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Home | Tag Archives: Gregory Davis

Tag Archives: Gregory Davis

Video+Story: Park Hills Christian Church Forges Own Path of Fellowship and Faith

I’ve often wondered about what happens when a pastor does leave, and a church has yet to find someone to fill the empty post. Does a church need a pastor? If a church does not have a pastor, will it eventually lose members, and close? Or will others within the church rise-up and fill the role of the pastor?

I have finally found answers to those questions at Park Hills Christian Church.

Park Hills Christian Church is a non-denominational church at 5701 Alabama. I first heard about Park Hills from Clark Peters who works at KELP Christian Radio. When he first told me that they don’t have a pastor, and seemingly don’t have a plan to search out a new pastor.

First, what is a non-denominational church, as found at Park Hills?

“It’s a church that does not belong to a group of churches under one particular name,” says Gregory Davis. “For example, you have the various names of denominations: Southern Baptist, Northern Baptist,Episcopalian, everything else.”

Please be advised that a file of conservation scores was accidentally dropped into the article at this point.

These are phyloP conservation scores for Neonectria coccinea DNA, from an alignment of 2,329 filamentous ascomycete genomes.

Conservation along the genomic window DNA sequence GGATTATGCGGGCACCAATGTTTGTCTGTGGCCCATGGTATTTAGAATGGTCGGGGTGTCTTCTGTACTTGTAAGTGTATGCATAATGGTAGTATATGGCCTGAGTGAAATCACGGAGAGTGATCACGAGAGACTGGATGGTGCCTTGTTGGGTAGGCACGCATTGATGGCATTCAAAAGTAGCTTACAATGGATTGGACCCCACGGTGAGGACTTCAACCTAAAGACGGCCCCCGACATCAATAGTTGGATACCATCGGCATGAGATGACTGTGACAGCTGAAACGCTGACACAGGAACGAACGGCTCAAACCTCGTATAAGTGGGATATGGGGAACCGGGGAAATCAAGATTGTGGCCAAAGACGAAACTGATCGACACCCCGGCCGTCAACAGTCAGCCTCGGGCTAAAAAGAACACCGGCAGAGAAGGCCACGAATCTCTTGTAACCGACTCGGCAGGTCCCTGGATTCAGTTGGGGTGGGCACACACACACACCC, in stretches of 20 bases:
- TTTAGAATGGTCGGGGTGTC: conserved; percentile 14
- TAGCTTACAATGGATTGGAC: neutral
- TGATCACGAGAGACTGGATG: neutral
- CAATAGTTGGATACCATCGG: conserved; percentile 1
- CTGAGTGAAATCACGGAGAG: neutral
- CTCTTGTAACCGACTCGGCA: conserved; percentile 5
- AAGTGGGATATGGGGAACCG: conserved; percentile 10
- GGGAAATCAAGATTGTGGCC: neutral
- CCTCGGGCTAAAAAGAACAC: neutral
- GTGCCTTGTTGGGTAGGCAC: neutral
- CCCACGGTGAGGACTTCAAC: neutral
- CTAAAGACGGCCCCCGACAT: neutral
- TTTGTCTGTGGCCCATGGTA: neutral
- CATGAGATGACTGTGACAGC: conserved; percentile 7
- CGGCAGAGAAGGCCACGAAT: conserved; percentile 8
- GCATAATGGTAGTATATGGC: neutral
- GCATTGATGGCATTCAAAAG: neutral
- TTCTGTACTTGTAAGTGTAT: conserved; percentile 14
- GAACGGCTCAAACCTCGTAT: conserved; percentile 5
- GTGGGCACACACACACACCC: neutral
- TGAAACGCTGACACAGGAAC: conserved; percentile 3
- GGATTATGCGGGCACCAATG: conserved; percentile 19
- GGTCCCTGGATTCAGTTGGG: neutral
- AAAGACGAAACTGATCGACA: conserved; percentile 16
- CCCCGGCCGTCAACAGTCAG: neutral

Gregory Davis said they are an independent church. Everything Park Hills needs, the things they rely on to continue running comes from within the church itself, or from God. There is not a national organization backing them. This is one of the major differences of a non-denominational church.

Another thing that sets Park Hills apart is that they have created their doctrinal statement expressing what they believe, and not what a denomination, like the Southern Baptist Convention or the Episcopal Church, believes.